confarreation

confarreation

[kon-far-ee-ey-shuhn]
noun
(among the ancient Romans) a form of marriage ceremony, limited to patricians and obligatory for holders of certain ritual offices, marked by the offering of a cake.

Origin:
1590–1600; < Latin confarreātiōn- (stem of confarreātiō) equivalent to confarreā(re) to contract such a marriage (con- con- + -farreāre, verbal derivative of farreum cake made of emmer, derivative of far emmer; see barley1) + -tiōn- -tion

confarreate [kuhn-far-ee-it, -eyt] , confarreated, adjective
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Based on the Random House Dictionary, © Random House, Inc. 2014.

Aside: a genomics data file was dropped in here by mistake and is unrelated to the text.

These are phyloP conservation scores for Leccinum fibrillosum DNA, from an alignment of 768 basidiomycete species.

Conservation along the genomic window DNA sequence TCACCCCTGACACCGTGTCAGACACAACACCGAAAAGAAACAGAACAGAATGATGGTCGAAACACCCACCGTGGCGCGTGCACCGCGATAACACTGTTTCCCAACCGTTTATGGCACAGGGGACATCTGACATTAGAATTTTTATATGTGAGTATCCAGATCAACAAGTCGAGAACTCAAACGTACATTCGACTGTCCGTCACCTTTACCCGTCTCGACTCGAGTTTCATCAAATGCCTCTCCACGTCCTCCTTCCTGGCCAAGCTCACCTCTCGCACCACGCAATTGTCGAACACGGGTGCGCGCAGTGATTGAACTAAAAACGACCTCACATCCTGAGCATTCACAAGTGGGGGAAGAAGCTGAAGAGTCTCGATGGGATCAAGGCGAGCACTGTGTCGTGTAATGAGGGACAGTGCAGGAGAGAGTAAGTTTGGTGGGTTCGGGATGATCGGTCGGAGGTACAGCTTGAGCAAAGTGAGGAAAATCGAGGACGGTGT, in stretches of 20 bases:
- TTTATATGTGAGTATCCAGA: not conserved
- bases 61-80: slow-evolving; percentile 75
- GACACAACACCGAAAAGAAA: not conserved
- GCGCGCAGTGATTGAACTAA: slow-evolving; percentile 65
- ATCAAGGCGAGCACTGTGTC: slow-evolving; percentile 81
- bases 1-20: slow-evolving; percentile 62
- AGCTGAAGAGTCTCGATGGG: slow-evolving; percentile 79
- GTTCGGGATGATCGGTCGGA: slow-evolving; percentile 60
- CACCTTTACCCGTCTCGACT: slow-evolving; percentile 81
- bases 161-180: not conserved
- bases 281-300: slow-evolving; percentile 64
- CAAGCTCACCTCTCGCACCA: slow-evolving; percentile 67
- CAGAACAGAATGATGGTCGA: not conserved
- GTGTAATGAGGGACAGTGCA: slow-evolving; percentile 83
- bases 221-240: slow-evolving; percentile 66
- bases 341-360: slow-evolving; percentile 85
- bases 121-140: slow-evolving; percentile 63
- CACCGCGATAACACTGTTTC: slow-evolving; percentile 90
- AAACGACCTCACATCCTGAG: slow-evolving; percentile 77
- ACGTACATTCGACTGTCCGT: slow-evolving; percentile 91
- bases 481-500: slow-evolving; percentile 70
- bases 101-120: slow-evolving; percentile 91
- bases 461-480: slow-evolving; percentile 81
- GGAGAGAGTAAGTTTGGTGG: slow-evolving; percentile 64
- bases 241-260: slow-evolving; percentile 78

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Word Origin & History

confarreation
c.1600, from L. confarreationem, from confarreare "to unite in marriage by the offering of bread," from com- "with, together" + far, farris "spelt, grain, meal." In ancient Rome, the most solemn form of marriage, in which an offering of bread was made in the presence of the Pontifex Maximus and 10 witnesses.
Online Etymology Dictionary, © 2010 Douglas Harper
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